Nigerian senators have on Tuesday threatened to impeach President Muhammadu Buhari and suspend the passing of Budget 2021 if the nation’s number one man and Commander in Chief of the Nigerian Armed Forces fail to address the insecurity in the country.
Similarly on Tuesday, the Nigeria House of Representatives asked the authorities to urgently implement the Safe Schools Declaration to protect children and their teachers from attacks.
These reactions from the nation’s National Assembly is against the backdrop of heightened insecurity, especially the recent kidnap of over 300 hundred students in Katsina.
The call by the legislators came as Zamfara State closed boarding schools; while the cry for drastic solution to the low level insecurity has been raised higher by northern elders, the Peoples Democratic Party, the Sultan of Sokoto, among others.
Senators took turn to air their views on the deplorable state of security in the country amidst palpable anger.
Debating on a motion sponsored by Senator Bello Mandiya (APC, Katsina South), which sought investigation into the missing students, senators rejected, angrily, a call to invite service chiefs and Inspector General of Police for deliberation.
They submitted that the country had moved into a state of total collapse and urged the President to take full responsibility for massive security failure.
In his contribution, Senator Olubunmi Adetunbu (APC, Ekiti North) asked President Muhammadu Buhari to remember and fulfil the pledge he made in Chatham House, London in 2015, to tackle insecurity head on across the country.
Buhari had on February 26, 2015 in a speech in Chatham House, said that if elected President, the world would have no cause to worry about Nigeria “as it has had to recently.” He promised that Nigeria would return to its stabilising role in West Africa and that no inch of Nigerian territory would ever be lost to the enemy because “we will pay special attention to the welfare of our soldiers in and out of service, we will give them adequate and modern arms and ammunitions to work with.”
BUT reacting, yesterday, former Senate minority leader, Abiodun Olujimi, suggested that the National Assembly should halt work on the 2021 Budget Bill to compel President Muhammadu Buhari to listen to suggestions from Senate.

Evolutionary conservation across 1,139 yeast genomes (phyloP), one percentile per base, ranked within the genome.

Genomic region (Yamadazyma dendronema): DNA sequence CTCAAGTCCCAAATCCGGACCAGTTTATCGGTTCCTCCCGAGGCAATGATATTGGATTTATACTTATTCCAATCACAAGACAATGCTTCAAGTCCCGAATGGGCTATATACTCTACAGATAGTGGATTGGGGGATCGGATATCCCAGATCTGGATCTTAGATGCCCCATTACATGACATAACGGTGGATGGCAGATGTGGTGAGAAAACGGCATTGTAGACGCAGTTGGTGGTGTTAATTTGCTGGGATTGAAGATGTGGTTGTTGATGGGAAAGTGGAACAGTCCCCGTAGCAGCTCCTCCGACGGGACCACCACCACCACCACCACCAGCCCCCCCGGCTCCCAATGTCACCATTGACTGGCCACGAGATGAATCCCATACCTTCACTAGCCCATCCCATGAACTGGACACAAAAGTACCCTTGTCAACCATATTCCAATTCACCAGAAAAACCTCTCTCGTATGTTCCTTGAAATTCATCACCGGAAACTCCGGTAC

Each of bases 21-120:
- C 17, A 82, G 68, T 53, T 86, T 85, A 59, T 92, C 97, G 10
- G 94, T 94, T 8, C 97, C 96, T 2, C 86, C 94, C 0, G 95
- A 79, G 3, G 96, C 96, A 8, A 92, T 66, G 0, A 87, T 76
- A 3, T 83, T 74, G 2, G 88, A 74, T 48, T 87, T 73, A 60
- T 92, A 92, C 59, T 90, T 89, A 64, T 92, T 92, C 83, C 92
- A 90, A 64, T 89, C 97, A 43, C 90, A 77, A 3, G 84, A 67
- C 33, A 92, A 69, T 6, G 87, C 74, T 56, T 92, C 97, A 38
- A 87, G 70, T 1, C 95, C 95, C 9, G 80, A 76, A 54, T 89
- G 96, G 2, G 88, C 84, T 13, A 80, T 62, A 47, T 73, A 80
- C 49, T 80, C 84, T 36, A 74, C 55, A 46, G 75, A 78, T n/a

She said: “The presidency is not an award, it is a call to duty. And when you call a man to duty, he must be able to know when the buck stops on his table. Right now the buck stops on the President’s table as far as security in this country is concerned.”
She argued that the time had come for the Senate to take drastic action before the budget.
“We must think outside the box, we must hold government accountable because this is the third arm and we are equal in all,” she contended.
Senate spokesman, Ajibola Basiru, said the National Assembly should amend existing laws to empower the Legislature to play serious roles in securing the country. Such amendments, according to him, should allow the National Assembly to mete out sanctions to erring public officers.
Also, Senator Matthew Urhoghide, lamented the failure of President Muhammadu to execute motions passed by the Senate on growing insecurity in the country. He expressed the need to activate Section 143 of the Constitution, which deals with impeachment and removal of the President. He, however, said the intention was not to remove the President but to send warning signals.
He was of the opinion that the Senate immediately begins to gather signatures of at least one third of its members to be attached to its resolutions and sent to the President to make him realise that the Senate has powers to sanction him.
Senator Sani Musa (APC, Niger State) urged his colleagues to take decisions that could change the situation, saying: “We cannot continue to be leaders when the people we are leading are dying everyday. What are the police doing? Yesterday, armed bandits were roaming streets of towns buying bread and geisha and nobody said anything. There is need to draw the attention of the President that enough is enough, the service chiefs should go.”
- The Guardian